Since I have switch from Windows to Linux, many years ago, things have started to look a lot brighter for those wanting to use GRASS on Windows. I won’t switch back to Windows any time soon, but I recently had to install WinGRASS for somebody else. And it was a whole lot easier than I had feared (or even hoped).
But there is one thing I couldn’t immediately figure out; how to run R from within GRASS. I should add that I installed GRASS using the OSGEO4W installer. When installing GRASS using the stand alone installer, access to R from the GRASS command line should work out-of-the-box (see comment from Helmut in the comment section below).
After a bit of trial and error, I came up with the steps below. It involves editing a file to tell GRASS where to look for executables. In the example below I am adding the path to the R and rstudio executables to this file. Having done that, I can now type R.exe or rstudio.exe on the GRASS command line to open these programs. Continue reading →
Just to quickly share this great new website where you can search the documentation of all R packages and functions available on CRAN (6688 R packages and 136342 R functions at the moment of writing!). It offers instant or advanced search options in an easy interface, and there is even a package that allows you to use the search functionality from within R. Check it out on http://www.rdocumentation.org/.
A common objective of correlative species distribution model is to be able to project the potential distribution of the target species into a new environmental space. This can be a new geographic space (e.g., invasive species) or projected future conditions.
One should be very careful in interpreting results if extrapolating to areas with conditions that fall outside the range of reference environmental variation. There are several methods to visualize this uncertainty. On this blog I have for example mentioned the multi-environmental similarity tool in Maxent (also implemented in R in amongst others the dismo package and as an addon for GRASS GIS), which allows you to create maps that provides the similarity of each point to a set of reference points (Elith et al. 2010) and thus provide a quick overview of areas with ‘novel’ conditions.
A disadvantage of this and other methods is that they only consider the ranges of the individual predictors, and ignore the correlation structure of the covariates used to build the model. In reality, it is not unlikely that at a given locations values of each univariate factor fall within the original range of values, but the combination of environmental conditions is new. Continue reading →
In R you can use system calls or the spgrass6 package to run GRASS GIS functions. To do this, you need to run R from within GRASS GIS. This is as simple as starting GRASS GIS and subsequently starting R from the command line. See the GRASS-wiki for a more detailed background.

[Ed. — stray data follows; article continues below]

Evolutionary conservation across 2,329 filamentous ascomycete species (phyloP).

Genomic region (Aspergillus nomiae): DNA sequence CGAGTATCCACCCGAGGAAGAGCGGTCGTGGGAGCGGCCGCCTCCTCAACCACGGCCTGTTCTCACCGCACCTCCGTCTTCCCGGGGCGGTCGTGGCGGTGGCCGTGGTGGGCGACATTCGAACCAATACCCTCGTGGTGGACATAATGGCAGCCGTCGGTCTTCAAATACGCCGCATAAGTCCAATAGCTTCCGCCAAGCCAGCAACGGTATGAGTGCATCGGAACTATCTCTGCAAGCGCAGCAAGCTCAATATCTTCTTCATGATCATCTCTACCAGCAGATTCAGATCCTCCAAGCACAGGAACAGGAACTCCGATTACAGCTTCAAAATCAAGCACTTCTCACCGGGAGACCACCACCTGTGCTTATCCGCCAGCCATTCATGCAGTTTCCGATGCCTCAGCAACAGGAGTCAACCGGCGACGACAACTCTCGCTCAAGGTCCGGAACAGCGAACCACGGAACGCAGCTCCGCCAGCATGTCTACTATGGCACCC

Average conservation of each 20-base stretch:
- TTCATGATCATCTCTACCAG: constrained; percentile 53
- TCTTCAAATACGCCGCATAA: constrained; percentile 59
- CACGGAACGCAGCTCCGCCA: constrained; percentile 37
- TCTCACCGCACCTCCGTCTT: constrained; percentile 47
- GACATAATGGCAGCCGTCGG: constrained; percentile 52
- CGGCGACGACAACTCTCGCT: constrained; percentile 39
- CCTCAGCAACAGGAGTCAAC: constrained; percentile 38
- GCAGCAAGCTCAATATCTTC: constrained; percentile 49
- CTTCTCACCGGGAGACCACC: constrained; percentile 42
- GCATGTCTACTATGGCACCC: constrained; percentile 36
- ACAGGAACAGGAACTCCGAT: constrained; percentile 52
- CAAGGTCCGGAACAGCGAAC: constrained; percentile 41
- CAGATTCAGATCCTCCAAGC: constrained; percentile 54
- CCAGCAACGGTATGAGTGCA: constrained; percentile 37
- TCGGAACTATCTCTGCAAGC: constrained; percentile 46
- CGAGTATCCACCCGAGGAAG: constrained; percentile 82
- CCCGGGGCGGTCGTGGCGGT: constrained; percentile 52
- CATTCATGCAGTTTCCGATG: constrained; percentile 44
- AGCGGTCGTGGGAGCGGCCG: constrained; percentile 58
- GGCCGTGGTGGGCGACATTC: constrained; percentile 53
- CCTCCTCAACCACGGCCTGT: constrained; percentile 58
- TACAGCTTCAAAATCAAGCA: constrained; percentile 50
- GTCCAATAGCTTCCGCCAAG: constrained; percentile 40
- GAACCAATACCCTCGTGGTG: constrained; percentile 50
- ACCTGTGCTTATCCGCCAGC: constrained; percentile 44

The issue at hand
One of the user-cases is when you want to (1) run a GRASS function on e.g., a raster layer and (2) capture the console output in a R data frame. For example, you can run the following in R:
The Multivariate Environmental Similarity Surfaces (MESS) is an index that represents how similar a point in space is to a reference set of points, with respect to a set of predictor variables (Elith et al 2010). The function was first implemented as part of the Maxent software package, and is also available in the dismo package for R (see also here and here).
The latter works well on small and medium sized data sets. However, they take a long time to run on larger data sets, e.g., when working with 1km² raster grids covering eastern Africa. I therefore wrote a small R script to compute MESS in GRASS GIS. Continue reading →
Read the whole vector layer
It allows you amongst others to easily import vector data layers from GRASS GIS into R using the function readVECT6(). This will import the whole vector layer. But what if you you only need to import the attribute table? Importing the whole vector layer would give unnecessarily overhead and would take (much) longer to import. Continue reading →
Jean-Pierre Rossi introduced a function to calculate the “Multivariate Environmental Similarity Surfaces” in R. Since then, the function has become part of the dismo package, which is a package maintained by Robert J. Hijmans and which offers a whole lot of functions for species distribution modelling.
The function calculates the MESS based on a point layer (the reference points) and a set of raster layers (the environmental data layers). It works great for smaller data sets, but you may run into trouble for very large data sets. So I needed to find a way to run this faster. And… I couldn’t. It is already a pretty neat piece of code, and I could not think of a better way of doing this in R. (I am working on For an alternative to do this in GRASS, but more about that later: see here).